Trouble on Sesame Street

Julia, an autistic Muppet, was an emotional triumph. So why is the show now helping promote insidious ideas about neurodiverse people?

Alan and Julia in Sesame Street
Alan and Julia in Sesame Street. Sesame Workshop

Four years ago, Sesame Street introduced Julia, its first new Muppet in 10 years. At first only in an online picture book, and later the show itself, the character, an autistic 4-year-old girl, was shaped by a diverse group of autism advocates and researchers. Julia is sunshine-yellow and never without her beloved rabbit, Fluffster. She has fun with her good friends Elmo and Abby Cadabby, two of the most popular characters on Sesame Street. Julia was even featured on a float in last year’s Macy’s Thanksgiving Day Parade. She was a triumph of representation for people like me.

And now, Julia is being used to promote a resource that suggests parents of newly diagnosed autistic children go through the five stages of grief for their (still-living) child, among other regressive and dangerous narratives about autism.

I am autistic, like Julia. Instead of a childhood full of social rejection and isolation like mine, Julia’s life modeled a better world, until very recently. Julia’s difference is embraced by her friends. People go out of their way to understand and include her. I’m a little embarrassed to admit that the first time I heard “The Amazing Song,” the show’s anthem about autism, I cried. “We all can feel happy, we all can feel mad” doesn’t sound revolutionary, but many still believe that autistic people don’t feel at all.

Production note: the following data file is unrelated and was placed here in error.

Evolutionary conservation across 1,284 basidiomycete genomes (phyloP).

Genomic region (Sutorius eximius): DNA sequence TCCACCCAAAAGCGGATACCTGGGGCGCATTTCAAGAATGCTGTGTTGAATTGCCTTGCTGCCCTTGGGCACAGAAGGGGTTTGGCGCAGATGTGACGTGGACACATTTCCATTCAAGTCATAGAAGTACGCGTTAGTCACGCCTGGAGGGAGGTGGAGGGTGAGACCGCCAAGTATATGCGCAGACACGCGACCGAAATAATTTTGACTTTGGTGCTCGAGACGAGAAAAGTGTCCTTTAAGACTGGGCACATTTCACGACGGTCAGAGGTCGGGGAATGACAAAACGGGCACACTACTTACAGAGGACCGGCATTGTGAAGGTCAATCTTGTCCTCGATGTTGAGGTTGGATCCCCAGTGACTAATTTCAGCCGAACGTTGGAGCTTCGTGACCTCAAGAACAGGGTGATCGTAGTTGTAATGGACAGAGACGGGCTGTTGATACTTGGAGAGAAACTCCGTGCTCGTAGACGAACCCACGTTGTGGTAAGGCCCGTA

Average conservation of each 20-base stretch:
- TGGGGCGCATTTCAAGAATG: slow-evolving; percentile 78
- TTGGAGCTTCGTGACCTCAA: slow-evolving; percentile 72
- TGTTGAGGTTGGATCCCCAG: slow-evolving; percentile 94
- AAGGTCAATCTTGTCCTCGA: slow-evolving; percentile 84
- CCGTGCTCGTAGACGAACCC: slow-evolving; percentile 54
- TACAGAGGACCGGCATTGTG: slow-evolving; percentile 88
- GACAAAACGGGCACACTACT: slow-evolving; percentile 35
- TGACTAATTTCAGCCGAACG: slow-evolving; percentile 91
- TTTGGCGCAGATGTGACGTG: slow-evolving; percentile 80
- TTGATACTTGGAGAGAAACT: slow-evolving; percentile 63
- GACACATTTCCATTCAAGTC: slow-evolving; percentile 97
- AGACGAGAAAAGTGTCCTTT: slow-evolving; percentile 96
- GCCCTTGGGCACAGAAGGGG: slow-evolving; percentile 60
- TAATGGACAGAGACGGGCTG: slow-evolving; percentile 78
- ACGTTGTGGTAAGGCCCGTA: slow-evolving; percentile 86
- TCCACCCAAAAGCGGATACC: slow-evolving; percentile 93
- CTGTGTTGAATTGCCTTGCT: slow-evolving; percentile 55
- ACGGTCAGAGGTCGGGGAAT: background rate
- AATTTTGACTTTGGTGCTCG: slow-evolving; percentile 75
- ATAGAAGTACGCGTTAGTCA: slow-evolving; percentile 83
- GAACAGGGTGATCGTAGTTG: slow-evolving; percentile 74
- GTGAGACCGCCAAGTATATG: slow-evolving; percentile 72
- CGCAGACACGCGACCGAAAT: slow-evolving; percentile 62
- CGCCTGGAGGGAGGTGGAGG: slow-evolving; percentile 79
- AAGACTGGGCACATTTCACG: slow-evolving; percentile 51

Crucially, one of the groups behind Julia was the Autistic Self Advocacy Network—the only national organization by and for autistic people in the United States. It was groundbreaking that Sesame Street told stories about an autistic person in consultation with actual autistic people. We are rarely the ones who tell our own stories, and most of the stories other people tell about us are sensational or just downright awful. Ironically, a felt puppet with a traffic-cone-orange nose is one of the most realistic, informed, and positive representations of autism to ever appear on television.

But now, the organization is no longer involved. ASAN’s decision to break with Sesame Street this month might seem surprising at first glance, but it came on the heels of the show’s baffling partnership with another group that’s enduringly divisive among advocates: Autism Speaks.

Autism Speaks is behind the 100 Day Kit for Young Children, which describes itself as “a tool designed to help assist families of children recently diagnosed with autism during the critical period following an autism diagnosis.” Autism can require a high degree of specialized support, and many parents don’t adequately learn about their child’s disabilities. The kit includes useful tools for advocating for a child’s inclusive education and keeping appointments organized, for example. The problem is, it also weaves incredibly harmful information with useful information with little to no distinction.

ASAN decided to cut ties with Sesame Street after the show partnered with Autism Speaks for public service announcements that push the 100 Day Kit, over the former group’s vehement objection.

At first, it might not be so obvious what’s wrong with the partnership. When you watch the Autism Speaks ad spots in question, everything seems to be about acceptance. What’s not to love about playing music with friends or promoting diversity in communication? Autism Speaks is one of the largest, most visible autism charities. What could possibly be wrong? It’s only when you click through to the resource itself that things begin to get murky.